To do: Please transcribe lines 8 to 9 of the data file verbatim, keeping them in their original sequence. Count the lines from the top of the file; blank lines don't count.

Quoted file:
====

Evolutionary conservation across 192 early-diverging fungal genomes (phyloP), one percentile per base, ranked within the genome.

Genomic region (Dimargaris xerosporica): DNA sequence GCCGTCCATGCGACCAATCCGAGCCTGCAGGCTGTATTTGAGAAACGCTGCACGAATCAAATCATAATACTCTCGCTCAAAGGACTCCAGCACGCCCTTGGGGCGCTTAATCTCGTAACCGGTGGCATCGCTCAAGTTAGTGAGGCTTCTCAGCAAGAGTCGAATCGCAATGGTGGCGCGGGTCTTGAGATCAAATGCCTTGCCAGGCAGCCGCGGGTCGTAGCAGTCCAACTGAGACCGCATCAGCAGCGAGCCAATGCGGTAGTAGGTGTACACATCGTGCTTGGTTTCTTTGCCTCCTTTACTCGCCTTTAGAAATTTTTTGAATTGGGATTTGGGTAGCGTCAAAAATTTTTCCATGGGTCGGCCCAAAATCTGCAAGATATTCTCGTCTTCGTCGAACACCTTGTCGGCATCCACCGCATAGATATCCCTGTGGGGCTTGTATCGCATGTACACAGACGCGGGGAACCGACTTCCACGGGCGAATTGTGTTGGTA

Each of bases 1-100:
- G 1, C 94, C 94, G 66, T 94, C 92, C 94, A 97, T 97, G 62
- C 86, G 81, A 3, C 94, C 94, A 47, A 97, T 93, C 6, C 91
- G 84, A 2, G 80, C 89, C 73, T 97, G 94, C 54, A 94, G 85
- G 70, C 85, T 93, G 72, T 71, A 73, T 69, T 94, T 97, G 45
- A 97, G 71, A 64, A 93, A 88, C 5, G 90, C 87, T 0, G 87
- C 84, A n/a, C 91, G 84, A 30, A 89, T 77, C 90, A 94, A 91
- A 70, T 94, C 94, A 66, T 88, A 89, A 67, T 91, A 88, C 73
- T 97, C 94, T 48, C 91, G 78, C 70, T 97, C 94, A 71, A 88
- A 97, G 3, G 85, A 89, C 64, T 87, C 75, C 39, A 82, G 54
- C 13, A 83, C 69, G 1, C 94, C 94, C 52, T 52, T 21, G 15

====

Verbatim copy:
- A 97, G 71, A 64, A 93, A 88, C 5, G 90, C 87, T 0, G 87
- C 84, A n/a, C 91, G 84, A 30, A 89, T 77, C 90, A 94, A 91